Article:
In San Diego County alone, there are 3,000 to 8,000 victims of sex trafficking a year, according to a 2016 study conducted by University of San Diego professor Dr. Ami Carpenter and Director of the Center for Justice and Reconciliation, Dr. Jamie Gates. These trafficked victims, from multiple racial and economic backgrounds, are pulled into the industry as early as age eight.
After these findings were collected, the initiative “kNOw More!” started up. This organization combines sociology and drama to educate and empower middle and high school students in San Diego County.
“I wanted to help spread awareness of this issue, but I had no idea how,” said Taylor Spencer, a therapeutic and community psychology major at PLNU and an actor for kNOw More!. “I found out about this opportunity, and I knew I had to take it because this is exactly what I have been waiting to be involved in. I like to act and I love social justice, so it was perfect.”
The kNOw More! program was created by a large group of stakeholders that included Child Welfare Services, representatives from San Diego Unified School District, the School of Education at PLNU, the San Diego County Office of Education, survivor leaders (survivors of human trafficking that now provide subject matter expert advice), law enforcement and more.
At the heart of the kNOw More! curriculum is a Theater of the Oppressed method, also called forum theater.
“This method has the actors run through the play but the students are able to stop it when they feel something is wrong and correct it,” Elaine Giles, intern for the CJR, explained.
Catherine Hanna Schrock, the artistic director of kNOw More!, added, “For the students to have a say in what is what has been really moving.”
This form of theater is used to motivate students in becoming activists and offering the option to help them become experts.
“It’s moving to see how a method is used to inspire action,” said Schrock. “A goal of the performance is to humanize all of the characters, even the trafficker, to show that everyone has a story and no one deserves to be demonized.”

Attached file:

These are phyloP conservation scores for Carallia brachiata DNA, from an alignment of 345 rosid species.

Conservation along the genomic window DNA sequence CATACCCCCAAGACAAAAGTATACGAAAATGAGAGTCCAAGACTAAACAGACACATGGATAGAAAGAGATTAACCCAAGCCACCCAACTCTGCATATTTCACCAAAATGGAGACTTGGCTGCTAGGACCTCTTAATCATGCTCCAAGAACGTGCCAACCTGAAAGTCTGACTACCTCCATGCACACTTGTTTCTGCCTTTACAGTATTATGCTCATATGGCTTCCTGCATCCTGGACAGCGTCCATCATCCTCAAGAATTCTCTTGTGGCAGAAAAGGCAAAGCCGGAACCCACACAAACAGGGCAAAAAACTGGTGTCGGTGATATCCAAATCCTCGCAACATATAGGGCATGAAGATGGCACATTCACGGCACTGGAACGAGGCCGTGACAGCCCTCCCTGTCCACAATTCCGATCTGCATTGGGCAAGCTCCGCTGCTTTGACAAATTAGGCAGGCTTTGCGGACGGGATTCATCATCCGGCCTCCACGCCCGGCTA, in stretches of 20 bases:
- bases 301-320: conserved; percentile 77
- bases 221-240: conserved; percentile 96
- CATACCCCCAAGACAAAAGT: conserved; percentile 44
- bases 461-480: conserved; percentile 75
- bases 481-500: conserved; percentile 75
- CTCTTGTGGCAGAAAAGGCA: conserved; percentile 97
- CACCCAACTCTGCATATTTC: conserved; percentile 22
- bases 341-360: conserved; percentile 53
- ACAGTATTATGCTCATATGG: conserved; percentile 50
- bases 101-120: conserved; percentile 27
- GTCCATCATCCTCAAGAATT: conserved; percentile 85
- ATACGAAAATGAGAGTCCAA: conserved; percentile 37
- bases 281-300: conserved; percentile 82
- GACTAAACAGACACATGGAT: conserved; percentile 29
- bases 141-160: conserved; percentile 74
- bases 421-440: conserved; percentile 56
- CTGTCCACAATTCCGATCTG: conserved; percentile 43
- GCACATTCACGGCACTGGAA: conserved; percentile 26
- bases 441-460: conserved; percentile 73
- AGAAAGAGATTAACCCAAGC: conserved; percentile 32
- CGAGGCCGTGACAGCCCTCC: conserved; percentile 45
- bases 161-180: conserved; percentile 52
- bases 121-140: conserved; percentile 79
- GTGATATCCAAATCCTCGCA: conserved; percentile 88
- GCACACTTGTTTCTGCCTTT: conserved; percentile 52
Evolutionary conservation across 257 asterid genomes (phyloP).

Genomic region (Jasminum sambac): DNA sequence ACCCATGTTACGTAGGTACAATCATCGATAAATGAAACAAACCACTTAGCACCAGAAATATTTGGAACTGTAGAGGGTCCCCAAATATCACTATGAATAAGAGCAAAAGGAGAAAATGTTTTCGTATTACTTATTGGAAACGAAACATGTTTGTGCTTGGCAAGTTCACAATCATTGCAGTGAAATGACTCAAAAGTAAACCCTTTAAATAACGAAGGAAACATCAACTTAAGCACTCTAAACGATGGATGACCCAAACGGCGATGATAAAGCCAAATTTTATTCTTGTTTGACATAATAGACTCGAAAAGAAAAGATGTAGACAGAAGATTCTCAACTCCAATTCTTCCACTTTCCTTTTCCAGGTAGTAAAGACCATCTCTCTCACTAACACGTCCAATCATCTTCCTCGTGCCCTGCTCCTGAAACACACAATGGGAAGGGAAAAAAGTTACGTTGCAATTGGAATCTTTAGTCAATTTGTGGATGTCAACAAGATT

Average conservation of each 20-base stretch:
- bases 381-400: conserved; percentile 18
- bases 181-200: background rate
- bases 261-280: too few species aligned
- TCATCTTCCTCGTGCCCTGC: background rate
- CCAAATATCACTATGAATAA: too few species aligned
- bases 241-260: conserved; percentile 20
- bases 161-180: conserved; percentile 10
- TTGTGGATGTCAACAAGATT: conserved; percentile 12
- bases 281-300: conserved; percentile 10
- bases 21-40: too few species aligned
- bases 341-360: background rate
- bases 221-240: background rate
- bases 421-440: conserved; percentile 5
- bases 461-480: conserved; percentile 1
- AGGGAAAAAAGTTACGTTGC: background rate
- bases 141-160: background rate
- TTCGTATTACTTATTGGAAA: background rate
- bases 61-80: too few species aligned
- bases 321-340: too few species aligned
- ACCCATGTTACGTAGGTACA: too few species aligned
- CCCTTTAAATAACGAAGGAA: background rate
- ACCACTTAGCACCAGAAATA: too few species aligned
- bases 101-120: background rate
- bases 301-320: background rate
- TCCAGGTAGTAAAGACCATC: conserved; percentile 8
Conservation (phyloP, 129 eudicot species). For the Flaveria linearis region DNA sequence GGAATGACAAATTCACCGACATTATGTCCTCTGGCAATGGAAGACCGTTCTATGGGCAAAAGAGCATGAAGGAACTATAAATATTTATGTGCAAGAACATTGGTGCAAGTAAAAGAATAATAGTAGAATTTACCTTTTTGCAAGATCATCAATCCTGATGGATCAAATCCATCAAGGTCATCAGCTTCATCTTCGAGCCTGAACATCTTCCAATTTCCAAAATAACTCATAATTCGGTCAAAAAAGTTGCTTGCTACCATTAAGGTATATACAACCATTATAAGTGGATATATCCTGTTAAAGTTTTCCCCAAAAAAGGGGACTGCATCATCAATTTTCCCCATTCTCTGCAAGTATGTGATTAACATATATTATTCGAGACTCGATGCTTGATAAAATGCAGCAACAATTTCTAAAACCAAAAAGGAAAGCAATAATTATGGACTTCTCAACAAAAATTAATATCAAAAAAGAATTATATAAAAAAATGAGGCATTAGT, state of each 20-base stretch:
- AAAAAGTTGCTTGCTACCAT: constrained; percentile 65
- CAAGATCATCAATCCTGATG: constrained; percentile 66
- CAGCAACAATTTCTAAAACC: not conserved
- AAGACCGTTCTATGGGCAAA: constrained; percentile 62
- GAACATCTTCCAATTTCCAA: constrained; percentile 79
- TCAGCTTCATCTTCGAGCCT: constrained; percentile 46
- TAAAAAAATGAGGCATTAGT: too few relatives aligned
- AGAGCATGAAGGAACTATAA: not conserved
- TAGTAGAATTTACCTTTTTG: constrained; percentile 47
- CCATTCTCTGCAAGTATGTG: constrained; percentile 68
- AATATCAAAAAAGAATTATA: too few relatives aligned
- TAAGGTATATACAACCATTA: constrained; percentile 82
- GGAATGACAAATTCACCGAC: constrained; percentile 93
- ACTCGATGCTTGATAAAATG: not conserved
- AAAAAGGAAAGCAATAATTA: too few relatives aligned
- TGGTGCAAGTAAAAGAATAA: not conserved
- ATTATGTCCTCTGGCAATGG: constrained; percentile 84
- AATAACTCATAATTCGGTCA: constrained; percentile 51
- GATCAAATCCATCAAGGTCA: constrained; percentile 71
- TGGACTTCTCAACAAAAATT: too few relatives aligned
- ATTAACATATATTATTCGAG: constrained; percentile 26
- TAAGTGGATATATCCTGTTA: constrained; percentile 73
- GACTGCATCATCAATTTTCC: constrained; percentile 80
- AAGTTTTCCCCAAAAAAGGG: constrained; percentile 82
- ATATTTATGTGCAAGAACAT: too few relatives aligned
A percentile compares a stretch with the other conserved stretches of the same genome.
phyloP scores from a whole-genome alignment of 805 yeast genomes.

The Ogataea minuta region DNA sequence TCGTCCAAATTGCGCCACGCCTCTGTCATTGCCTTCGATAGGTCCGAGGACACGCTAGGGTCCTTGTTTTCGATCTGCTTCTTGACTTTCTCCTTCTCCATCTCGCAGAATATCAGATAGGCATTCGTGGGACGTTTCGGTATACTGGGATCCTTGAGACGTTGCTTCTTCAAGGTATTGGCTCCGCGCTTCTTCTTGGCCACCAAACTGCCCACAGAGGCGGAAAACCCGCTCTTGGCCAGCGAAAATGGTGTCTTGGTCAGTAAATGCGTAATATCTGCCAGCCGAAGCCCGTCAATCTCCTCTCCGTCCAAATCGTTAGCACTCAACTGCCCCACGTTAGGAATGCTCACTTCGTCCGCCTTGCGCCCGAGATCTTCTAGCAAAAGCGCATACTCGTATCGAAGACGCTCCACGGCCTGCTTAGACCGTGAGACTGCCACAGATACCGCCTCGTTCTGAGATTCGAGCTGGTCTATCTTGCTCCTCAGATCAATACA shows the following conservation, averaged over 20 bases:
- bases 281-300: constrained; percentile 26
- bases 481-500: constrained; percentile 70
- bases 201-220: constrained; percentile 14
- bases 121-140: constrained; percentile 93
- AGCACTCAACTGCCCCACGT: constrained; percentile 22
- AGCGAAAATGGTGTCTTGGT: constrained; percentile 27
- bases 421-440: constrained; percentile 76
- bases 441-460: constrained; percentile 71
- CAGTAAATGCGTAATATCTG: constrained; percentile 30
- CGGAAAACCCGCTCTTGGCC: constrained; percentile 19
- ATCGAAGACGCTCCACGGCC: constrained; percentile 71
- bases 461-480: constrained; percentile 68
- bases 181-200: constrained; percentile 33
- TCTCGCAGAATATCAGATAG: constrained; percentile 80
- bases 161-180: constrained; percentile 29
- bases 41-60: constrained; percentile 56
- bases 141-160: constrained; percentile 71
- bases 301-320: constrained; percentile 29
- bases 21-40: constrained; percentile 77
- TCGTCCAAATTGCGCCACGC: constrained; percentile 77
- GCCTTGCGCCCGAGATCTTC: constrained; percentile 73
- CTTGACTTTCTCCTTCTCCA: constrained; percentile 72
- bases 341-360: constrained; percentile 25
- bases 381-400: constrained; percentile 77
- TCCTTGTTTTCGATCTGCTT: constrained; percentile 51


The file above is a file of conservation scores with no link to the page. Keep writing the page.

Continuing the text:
Schrock went on to tell a story about a younger girl in the organization who once gave very specific characteristics about what a trafficker’s story could have been. After giving these examples, the girl confessed that she was a trafficker and that kNOw More! had given her a safe space to talk about it.
“There is something powerful in this approach,” said Schrock.
The organization targets younger boys and girls because the average age of sex trafficking victims is 13 years old. Giles attended a performance at a middle school and was worried that the students wouldn’t take the performance seriously.
“At first, I was a little skeptical,” said Giles. “It’s a drama program at a middle school. Is it really going to stop sex trafficking? But the amount of vulnerability that it cultivated was really, really important.”
The play wasn’t filtered, so bad language and conversations about sex initially created giggles amongst the students. But once the co-facilitator got up and started speaking, the attitude in the room shifted.
“The kids were even crying,” said Giles.
Spencer added, “After my first performance with kNOw More!, these girls shared with everyone that they had been trafficked and they were so thankful that we came and shared with their school. That’s when I realized how meaningful our message is to people and how seriously we need to take it.”
The kNOw More! initiative aims to reach a wide range of audiences. This led the group to perform at an alternative school that had lost students to human trafficking. The performance started and the crowd was struggling to pay attention.
“I was worried none of them would participate,” said Kayla Morales, a PLNU alumnus and an actor for the kNOw More! initiative. “But by the time we reached the improv parts, we had multiple volunteers. I felt like not only did they love the show, but they learned a lot from it. This was the first moment my faith in the show was really tested and it proved itself to be as captivating as I thought it was. After that show, I know we can reach anyone.”
The CJR is always looking for volunteers at their events. For those who want to help, email CJR at firstname.lastname@example.org. If you are interested in becoming an actor for kNOw More!, email Catherine Hanna Schrock at email@example.com.